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The Silence of the Mime: Silence is golden for body artist Avner the Eccentric.

Ready, Set, Godot

Avner the Eccentric practices the art of existential miming in his new show, 'Exceptions to Gravity'

By Marianne Messina

IT MAY SEEM ODD that a theater company would conclude its season with a mime act. Of course, Avner ("The Eccentric") Eisenberg's Exceptions to Gravity, which starts previews this Saturday at San Jose Repertory Theatre, is more like a mime/clown/juggling act. And even the International Conjurors have spotted ingenious morphs of standard magic tricks in Avner's show.

Still, most people associate theater with words, and Avner generally operates in the silence of the mimes, although, as he admits, "I don't think of it as a silent show, and people aren't particularly aware that it's a silent show."

Avner's visual conundrums and body contortions fit nicely with vaudeville clown-sounding music—like a slippery clarinet over a tubby tuba bass.

"It's like going to see [Marcel] Marceau perform," Eisenberg says. "I don't think there's any place in the show where talking would be a more efficient way to communicate—I don't explain the theory of relativity."

Whether he's ducking from the crashing sticks of a runaway juggle or delicately using chopsticks to feed himself a napkin, Eisenberg sparks the imagination. He makes you see things that aren't there.

But his show is not without theme, plot and character—all the things we have come to expect from theater. In fact, Avner's favorite description of his show is "Waiting for Godot with tricks," a comment made by an Irish critic while the show was in Dublin.

"I love Waiting for Godot," says Eisenberg. "It expresses the sort of existential nature of the human condition." And he believes that Exceptions to Gravity is working through similar themes. "The show is all about waiting and, in a kind of subtheme, the things we do to avoid responsibility."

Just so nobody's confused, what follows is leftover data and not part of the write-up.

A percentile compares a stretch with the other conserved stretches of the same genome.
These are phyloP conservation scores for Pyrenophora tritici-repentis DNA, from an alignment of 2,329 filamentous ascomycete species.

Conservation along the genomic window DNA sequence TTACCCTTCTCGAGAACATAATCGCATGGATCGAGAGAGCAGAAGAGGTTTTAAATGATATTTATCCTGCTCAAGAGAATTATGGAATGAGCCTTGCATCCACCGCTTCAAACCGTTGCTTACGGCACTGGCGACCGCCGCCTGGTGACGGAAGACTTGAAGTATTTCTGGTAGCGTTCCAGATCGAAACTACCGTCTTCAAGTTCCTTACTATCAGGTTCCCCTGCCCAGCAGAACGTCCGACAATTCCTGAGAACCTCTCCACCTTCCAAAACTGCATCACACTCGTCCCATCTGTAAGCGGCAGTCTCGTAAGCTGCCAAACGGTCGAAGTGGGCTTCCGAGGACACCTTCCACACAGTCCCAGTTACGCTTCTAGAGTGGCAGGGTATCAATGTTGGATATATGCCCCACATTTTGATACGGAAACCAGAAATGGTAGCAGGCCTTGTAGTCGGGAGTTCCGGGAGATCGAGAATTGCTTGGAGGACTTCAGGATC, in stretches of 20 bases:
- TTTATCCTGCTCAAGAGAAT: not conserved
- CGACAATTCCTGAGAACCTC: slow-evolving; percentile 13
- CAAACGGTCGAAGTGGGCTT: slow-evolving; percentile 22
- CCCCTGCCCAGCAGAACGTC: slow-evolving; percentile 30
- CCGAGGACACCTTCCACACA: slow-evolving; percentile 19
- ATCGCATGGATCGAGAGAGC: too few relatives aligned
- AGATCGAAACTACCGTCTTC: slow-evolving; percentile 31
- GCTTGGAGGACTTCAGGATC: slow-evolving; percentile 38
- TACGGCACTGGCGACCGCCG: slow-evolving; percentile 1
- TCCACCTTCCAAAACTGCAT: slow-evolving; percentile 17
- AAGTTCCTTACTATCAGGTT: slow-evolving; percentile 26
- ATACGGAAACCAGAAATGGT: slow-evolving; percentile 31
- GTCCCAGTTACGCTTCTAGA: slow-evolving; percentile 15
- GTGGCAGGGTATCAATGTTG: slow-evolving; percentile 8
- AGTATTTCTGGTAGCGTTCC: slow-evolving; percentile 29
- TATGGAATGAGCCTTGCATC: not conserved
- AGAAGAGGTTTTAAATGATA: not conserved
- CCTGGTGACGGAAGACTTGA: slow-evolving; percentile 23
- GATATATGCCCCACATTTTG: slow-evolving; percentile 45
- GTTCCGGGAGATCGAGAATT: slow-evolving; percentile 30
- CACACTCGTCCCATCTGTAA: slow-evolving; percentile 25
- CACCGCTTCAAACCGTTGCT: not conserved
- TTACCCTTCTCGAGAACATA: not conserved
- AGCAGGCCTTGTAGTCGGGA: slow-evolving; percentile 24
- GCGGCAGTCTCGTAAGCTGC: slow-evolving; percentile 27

Avner almost seems to say that the words in most theater can sometimes function as a crutch. "In terms of acting theory," Avner explains, "the body always tells the story, and the words just repeat what the body is already saying. And this really comes from my training with my teacher, Le Coq. It's very much a physical rather than psychological approach."

Jacques Le Coq stressed immediacy, improvisation and acute sensitivity to the natural patterns of movement. When teaching workshops on "eccentric performing," Eisenberg, like Le Coq, is more interested in bringing out the character of the performer than in obsessing over skills.

He likes to tell the story of the student who couldn't juggle, but who produced the best juggling routine in her class because she made the balls project individual personality.

Avner tries to build relationships with his objects—household objects like brooms and chairs. "I've never been a fan of constructing something just to tell a joke. I'd much rather take something ordinary and, in dealing with it, have it tell its own joke by acting in a way that surprises."

As for improvisation, Avner the Eccentric will snap up any little sound or action his audience gives him and work it into the act—coughers and latecomers are two of his favorite prey. He loves to bring an audience into the act and often tumbles into the house to draft participants. That seems to be fair warning: Well before the show is probably a good time to muzzle the cell phone.


Exceptions to Gravity, a show by Avner the Eccentric, presented by San Jose Repertory Theatre, previews Saturday at 8pm, Sunday at 2 and 7pm, Tuesday at 8pm, Wednesday at noon and 8pm and Thursday at 8pm (June 11-16). The show opens June 17 at 8pm and runs through July 17, at 101 Paseo de San Antonio, San Jose. Tickets starts at $22-$52. The opening night show also features a reception at Eulipia Restaurant at 5:30pm for $90. (408.367.7282)


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From the June 8-14, 2005 issue of Metro, Silicon Valley's Weekly Newspaper.

Copyright © Metro Publishing Inc. Metroactive is affiliated with the Boulevards Network.

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